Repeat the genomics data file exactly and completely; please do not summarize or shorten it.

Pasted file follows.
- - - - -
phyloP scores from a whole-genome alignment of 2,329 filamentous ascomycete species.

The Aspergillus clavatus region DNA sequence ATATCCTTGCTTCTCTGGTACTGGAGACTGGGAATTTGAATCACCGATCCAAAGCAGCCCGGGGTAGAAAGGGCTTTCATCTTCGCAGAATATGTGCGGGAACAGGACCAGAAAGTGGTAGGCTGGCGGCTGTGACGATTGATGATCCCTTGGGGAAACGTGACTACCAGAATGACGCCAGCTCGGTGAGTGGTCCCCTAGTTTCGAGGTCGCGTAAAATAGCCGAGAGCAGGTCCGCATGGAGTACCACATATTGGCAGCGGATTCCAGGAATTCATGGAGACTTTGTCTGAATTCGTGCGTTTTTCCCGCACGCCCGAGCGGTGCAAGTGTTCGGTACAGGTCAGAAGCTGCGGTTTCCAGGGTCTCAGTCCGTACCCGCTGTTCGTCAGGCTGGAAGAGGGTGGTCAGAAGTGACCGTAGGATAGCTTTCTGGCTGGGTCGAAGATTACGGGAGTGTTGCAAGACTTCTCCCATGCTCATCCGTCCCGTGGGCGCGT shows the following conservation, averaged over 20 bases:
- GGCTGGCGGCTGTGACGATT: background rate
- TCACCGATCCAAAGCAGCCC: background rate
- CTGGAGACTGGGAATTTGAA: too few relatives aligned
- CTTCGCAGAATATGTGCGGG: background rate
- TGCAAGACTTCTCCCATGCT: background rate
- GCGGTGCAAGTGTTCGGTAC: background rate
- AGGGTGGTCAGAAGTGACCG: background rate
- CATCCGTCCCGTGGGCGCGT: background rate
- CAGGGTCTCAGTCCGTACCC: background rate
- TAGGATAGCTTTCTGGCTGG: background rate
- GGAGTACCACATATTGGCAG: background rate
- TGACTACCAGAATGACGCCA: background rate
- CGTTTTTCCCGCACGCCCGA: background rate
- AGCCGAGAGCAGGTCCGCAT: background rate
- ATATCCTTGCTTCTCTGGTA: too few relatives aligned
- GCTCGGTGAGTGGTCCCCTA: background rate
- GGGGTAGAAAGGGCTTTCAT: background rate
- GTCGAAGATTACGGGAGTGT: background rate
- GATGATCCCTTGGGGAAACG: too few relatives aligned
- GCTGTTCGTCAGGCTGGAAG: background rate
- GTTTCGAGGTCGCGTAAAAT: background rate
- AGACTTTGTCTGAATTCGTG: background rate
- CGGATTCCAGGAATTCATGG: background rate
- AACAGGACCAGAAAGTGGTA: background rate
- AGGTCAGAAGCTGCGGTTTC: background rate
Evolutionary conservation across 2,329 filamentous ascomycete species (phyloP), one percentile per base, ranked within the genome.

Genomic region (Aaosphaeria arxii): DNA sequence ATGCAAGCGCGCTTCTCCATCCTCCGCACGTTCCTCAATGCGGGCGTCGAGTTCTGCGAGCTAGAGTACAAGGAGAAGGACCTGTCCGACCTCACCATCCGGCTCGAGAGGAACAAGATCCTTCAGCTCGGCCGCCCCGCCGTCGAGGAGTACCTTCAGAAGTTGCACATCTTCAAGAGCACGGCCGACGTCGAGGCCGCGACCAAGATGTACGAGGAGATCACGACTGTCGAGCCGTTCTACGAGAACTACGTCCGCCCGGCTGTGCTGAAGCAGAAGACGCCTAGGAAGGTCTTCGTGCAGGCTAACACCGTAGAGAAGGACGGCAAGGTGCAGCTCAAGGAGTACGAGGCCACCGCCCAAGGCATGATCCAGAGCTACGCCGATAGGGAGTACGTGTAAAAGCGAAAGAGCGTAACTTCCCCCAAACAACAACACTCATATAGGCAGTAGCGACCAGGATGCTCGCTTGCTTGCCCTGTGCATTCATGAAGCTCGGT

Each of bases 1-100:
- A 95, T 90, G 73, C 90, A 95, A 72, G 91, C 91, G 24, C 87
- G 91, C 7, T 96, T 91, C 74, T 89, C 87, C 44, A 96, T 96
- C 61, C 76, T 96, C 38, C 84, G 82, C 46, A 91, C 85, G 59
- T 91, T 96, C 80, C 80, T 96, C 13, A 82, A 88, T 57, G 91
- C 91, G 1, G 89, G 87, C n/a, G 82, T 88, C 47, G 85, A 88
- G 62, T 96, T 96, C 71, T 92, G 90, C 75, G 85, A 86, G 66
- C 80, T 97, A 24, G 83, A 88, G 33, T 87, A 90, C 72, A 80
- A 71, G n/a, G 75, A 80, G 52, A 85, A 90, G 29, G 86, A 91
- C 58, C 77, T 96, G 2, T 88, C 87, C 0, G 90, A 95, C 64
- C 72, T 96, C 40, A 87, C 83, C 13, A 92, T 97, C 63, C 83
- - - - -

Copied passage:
phyloP scores from a whole-genome alignment of 2,329 filamentous ascomycete species.

The Aspergillus clavatus region DNA sequence ATATCCTTGCTTCTCTGGTACTGGAGACTGGGAATTTGAATCACCGATCCAAAGCAGCCCGGGGTAGAAAGGGCTTTCATCTTCGCAGAATATGTGCGGGAACAGGACCAGAAAGTGGTAGGCTGGCGGCTGTGACGATTGATGATCCCTTGGGGAAACGTGACTACCAGAATGACGCCAGCTCGGTGAGTGGTCCCCTAGTTTCGAGGTCGCGTAAAATAGCCGAGAGCAGGTCCGCATGGAGTACCACATATTGGCAGCGGATTCCAGGAATTCATGGAGACTTTGTCTGAATTCGTGCGTTTTTCCCGCACGCCCGAGCGGTGCAAGTGTTCGGTACAGGTCAGAAGCTGCGGTTTCCAGGGTCTCAGTCCGTACCCGCTGTTCGTCAGGCTGGAAGAGGGTGGTCAGAAGTGACCGTAGGATAGCTTTCTGGCTGGGTCGAAGATTACGGGAGTGTTGCAAGACTTCTCCCATGCTCATCCGTCCCGTGGGCGCGT shows the following conservation, averaged over 20 bases:
- GGCTGGCGGCTGTGACGATT: background rate
- TCACCGATCCAAAGCAGCCC: background rate
- CTGGAGACTGGGAATTTGAA: too few relatives aligned
- CTTCGCAGAATATGTGCGGG: background rate
- TGCAAGACTTCTCCCATGCT: background rate
- GCGGTGCAAGTGTTCGGTAC: background rate
- AGGGTGGTCAGAAGTGACCG: background rate
- CATCCGTCCCGTGGGCGCGT: background rate
- CAGGGTCTCAGTCCGTACCC: background rate
- TAGGATAGCTTTCTGGCTGG: background rate
- GGAGTACCACATATTGGCAG: background rate
- TGACTACCAGAATGACGCCA: background rate
- CGTTTTTCCCGCACGCCCGA: background rate
- AGCCGAGAGCAGGTCCGCAT: background rate
- ATATCCTTGCTTCTCTGGTA: too few relatives aligned
- GCTCGGTGAGTGGTCCCCTA: background rate
- GGGGTAGAAAGGGCTTTCAT: background rate
- GTCGAAGATTACGGGAGTGT: background rate
- GATGATCCCTTGGGGAAACG: too few relatives aligned
- GCTGTTCGTCAGGCTGGAAG: background rate
- GTTTCGAGGTCGCGTAAAAT: background rate
- AGACTTTGTCTGAATTCGTG: background rate
- CGGATTCCAGGAATTCATGG: background rate
- AACAGGACCAGAAAGTGGTA: background rate
- AGGTCAGAAGCTGCGGTTTC: background rate
Evolutionary conservation across 2,329 filamentous ascomycete species (phyloP), one percentile per base, ranked within the genome.

Genomic region (Aaosphaeria arxii): DNA sequence ATGCAAGCGCGCTTCTCCATCCTCCGCACGTTCCTCAATGCGGGCGTCGAGTTCTGCGAGCTAGAGTACAAGGAGAAGGACCTGTCCGACCTCACCATCCGGCTCGAGAGGAACAAGATCCTTCAGCTCGGCCGCCCCGCCGTCGAGGAGTACCTTCAGAAGTTGCACATCTTCAAGAGCACGGCCGACGTCGAGGCCGCGACCAAGATGTACGAGGAGATCACGACTGTCGAGCCGTTCTACGAGAACTACGTCCGCCCGGCTGTGCTGAAGCAGAAGACGCCTAGGAAGGTCTTCGTGCAGGCTAACACCGTAGAGAAGGACGGCAAGGTGCAGCTCAAGGAGTACGAGGCCACCGCCCAAGGCATGATCCAGAGCTACGCCGATAGGGAGTACGTGTAAAAGCGAAAGAGCGTAACTTCCCCCAAACAACAACACTCATATAGGCAGTAGCGACCAGGATGCTCGCTTGCTTGCCCTGTGCATTCATGAAGCTCGGT

Each of bases 1-100:
- A 95, T 90, G 73, C 90, A 95, A 72, G 91, C 91, G 24, C 87
- G 91, C 7, T 96, T 91, C 74, T 89, C 87, C 44, A 96, T 96
- C 61, C 76, T 96, C 38, C 84, G 82, C 46, A 91, C 85, G 59
- T 91, T 96, C 80, C 80, T 96, C 13, A 82, A 88, T 57, G 91
- C 91, G 1, G 89, G 87, C n/a, G 82, T 88, C 47, G 85, A 88
- G 62, T 96, T 96, C 71, T 92, G 90, C 75, G 85, A 86, G 66
- C 80, T 97, A 24, G 83, A 88, G 33, T 87, A 90, C 72, A 80
- A 71, G n/a, G 75, A 80, G 52, A 85, A 90, G 29, G 86, A 91
- C 58, C 77, T 96, G 2, T 88, C 87, C 0, G 90, A 95, C 64
- C 72, T 96, C 40, A 87, C 83, C 13, A 92, T 97, C 63, C 83